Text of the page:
Differences in drought sensitivity among prairie communities and among management histories: a remote sensing analysis of 221 prairies in the northern Great Plains
Michigan State University
The relationship between primary production and precipitation in grasslands has long been an issue of great interest both to ecologists and managers who graze livestock and/or maintain conservation properties. Data from remote sensors are now obtained at higher spatial resolutions on a near daily basis providing new methods to explore broad scale relationships between grassland production and moisture availability. To promote remote sensing-based analysis of grasslands in North America, I developed the Prairie Spatial Database (PSD) for the northern Great Plains. To develop the PSD, I obtained geospatial coordinates and ecological data from conservation managers for 261 prairies. Sites were filtered for suitability for remote sensing studies, and 221 were selected for further analysis; representing a mix of shortgrass, mixedgrass, and tallgrass prairie types and different C3/C4 dominances. Using time series weather data (PRISM), I next derived Palmer’s Drought Severity Index (PDSI) values and produced a time series of normalized difference vegetation index (NDVI) values for each site for 2000 – 2008 from the Moderate Resolution Imaging Spectroradiometer (MODIS). Mixed modeling techniques allowed me next to compare the influence of soil moisture on growing season time integrated NDVI (TINDVI) and maximum NDVI across prairie types. Selection of best-fit models highlighted the contingency of biomass production on soil moisture availability and a hidden relationship between TINDVI and soil moisture within tallgrass prairies.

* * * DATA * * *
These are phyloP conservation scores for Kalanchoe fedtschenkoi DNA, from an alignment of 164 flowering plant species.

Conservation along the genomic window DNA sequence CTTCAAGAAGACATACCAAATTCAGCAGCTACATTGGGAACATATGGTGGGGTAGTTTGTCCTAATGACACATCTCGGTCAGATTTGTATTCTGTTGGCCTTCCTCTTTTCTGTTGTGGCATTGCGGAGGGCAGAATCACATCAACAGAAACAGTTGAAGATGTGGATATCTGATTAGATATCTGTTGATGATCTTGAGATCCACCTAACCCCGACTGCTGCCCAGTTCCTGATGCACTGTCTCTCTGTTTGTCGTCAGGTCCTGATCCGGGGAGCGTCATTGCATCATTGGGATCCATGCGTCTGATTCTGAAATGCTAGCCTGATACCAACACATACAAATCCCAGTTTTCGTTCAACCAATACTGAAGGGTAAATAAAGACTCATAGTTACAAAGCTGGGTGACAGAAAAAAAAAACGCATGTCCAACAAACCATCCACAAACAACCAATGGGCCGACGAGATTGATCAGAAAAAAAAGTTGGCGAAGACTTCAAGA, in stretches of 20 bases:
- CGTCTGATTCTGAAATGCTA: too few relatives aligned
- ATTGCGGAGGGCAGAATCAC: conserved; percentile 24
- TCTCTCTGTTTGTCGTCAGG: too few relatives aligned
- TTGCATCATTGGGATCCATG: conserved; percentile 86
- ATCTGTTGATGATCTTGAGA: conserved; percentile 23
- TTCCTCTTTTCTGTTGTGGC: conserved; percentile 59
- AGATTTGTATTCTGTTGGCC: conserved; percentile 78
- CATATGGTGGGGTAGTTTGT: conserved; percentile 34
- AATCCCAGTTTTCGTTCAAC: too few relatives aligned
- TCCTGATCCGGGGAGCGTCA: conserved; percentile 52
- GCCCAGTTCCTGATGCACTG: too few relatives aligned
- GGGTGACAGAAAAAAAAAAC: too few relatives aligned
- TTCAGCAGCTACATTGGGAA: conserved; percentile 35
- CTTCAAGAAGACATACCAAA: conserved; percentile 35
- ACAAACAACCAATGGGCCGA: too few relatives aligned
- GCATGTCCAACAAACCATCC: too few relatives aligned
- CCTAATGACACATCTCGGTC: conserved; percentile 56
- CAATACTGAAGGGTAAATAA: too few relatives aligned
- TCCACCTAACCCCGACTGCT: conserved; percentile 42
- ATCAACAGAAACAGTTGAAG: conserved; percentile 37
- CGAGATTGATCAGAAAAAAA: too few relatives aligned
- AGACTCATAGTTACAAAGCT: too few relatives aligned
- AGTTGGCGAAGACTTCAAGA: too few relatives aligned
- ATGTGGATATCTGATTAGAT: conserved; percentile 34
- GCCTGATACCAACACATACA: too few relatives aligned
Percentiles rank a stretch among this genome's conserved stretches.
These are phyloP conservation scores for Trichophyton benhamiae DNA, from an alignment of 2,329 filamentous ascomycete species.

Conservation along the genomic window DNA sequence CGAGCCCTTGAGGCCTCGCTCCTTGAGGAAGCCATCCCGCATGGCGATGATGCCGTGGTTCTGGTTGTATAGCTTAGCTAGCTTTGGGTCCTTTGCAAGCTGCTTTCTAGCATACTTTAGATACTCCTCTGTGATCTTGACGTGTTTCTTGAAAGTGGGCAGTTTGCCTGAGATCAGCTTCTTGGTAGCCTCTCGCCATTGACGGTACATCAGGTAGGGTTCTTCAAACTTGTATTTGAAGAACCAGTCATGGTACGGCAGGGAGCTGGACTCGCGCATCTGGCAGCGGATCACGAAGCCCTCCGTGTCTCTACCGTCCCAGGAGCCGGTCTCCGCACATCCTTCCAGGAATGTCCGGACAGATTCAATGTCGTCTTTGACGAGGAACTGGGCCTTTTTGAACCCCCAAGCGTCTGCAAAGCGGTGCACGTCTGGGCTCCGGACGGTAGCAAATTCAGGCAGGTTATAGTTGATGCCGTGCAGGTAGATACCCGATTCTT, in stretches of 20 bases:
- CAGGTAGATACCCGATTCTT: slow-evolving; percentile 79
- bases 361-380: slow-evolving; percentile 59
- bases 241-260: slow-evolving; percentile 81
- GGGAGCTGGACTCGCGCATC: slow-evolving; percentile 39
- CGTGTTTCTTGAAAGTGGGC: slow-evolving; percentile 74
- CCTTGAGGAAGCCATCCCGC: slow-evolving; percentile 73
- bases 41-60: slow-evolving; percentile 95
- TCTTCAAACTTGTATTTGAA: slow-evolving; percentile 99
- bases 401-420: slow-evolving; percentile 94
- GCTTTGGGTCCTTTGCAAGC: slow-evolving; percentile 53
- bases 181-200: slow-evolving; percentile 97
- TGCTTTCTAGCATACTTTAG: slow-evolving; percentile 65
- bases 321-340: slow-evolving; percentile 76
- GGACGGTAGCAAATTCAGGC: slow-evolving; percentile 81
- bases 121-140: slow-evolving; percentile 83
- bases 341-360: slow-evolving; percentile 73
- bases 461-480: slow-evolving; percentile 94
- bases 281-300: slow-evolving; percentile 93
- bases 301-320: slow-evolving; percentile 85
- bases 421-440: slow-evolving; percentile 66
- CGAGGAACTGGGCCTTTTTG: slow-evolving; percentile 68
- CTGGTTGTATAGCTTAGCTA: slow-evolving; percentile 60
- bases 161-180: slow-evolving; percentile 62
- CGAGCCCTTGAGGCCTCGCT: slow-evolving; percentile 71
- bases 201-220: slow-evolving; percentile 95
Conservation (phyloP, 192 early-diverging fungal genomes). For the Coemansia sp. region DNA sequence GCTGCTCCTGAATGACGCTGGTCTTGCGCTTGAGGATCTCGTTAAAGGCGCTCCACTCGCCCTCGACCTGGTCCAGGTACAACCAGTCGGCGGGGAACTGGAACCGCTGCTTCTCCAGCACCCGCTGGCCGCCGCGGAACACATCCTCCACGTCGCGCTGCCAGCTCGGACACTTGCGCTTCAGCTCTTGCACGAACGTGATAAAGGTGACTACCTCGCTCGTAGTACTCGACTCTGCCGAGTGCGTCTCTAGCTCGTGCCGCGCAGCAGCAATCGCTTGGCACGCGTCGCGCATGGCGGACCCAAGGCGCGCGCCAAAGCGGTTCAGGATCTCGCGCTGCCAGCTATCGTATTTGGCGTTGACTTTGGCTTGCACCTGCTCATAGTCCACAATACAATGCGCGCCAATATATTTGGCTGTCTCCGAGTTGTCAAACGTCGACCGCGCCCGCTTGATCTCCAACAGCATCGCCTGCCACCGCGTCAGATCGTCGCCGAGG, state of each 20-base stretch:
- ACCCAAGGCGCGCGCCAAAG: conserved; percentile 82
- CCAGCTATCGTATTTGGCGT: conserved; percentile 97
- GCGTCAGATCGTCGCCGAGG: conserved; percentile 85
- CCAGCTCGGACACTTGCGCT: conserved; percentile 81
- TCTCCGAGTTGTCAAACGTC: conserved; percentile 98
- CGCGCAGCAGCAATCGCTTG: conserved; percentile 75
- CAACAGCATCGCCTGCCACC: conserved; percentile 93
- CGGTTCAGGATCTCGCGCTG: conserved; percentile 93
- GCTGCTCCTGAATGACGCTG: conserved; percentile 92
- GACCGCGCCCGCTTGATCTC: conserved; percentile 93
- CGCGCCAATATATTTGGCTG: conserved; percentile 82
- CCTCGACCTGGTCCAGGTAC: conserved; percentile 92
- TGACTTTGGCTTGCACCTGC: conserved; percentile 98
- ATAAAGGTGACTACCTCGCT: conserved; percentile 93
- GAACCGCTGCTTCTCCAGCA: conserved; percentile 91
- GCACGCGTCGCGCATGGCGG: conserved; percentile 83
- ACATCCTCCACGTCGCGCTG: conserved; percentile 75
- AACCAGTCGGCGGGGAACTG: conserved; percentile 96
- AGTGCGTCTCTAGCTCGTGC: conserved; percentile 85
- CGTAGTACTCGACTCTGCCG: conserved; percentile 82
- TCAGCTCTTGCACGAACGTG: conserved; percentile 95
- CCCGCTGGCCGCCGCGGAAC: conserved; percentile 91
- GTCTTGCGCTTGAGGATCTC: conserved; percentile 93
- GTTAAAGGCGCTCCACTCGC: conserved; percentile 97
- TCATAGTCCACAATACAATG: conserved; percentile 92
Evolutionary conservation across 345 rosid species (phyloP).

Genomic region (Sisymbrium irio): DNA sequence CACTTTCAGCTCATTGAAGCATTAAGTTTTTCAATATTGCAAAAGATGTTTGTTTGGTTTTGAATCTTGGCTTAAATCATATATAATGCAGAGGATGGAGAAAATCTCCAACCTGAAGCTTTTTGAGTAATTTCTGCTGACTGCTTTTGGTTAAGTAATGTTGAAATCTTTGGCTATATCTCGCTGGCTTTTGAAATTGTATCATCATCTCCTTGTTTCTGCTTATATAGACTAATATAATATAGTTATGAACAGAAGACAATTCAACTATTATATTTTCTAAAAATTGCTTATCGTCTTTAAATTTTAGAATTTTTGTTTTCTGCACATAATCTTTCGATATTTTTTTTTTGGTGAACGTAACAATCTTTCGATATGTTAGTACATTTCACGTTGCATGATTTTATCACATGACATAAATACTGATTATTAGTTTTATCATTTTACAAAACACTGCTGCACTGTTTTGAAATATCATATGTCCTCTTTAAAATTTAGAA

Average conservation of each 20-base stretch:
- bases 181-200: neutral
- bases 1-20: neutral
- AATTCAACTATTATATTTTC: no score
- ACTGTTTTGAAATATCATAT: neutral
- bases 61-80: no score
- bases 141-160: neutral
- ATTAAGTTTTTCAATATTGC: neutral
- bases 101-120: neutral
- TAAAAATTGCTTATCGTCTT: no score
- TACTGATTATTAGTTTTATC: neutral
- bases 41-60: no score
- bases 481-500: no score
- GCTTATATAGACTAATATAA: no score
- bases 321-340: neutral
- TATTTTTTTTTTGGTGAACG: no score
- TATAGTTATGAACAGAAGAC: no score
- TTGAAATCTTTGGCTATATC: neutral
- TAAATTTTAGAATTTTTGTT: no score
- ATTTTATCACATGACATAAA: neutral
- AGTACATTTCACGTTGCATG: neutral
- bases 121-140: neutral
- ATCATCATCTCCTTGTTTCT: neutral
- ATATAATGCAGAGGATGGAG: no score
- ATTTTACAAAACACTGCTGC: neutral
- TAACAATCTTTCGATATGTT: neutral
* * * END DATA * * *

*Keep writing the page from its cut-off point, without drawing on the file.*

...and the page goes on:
Morrice J (2011) "Differences in drought sensitivity among prairie communities and among management histories: a remote sensing analysis of 221 prairies in the northern Great Plains." Masters (Michigan State University, East Lansing).
Submitted by aterrab on Wed, 2012-02-01 15:22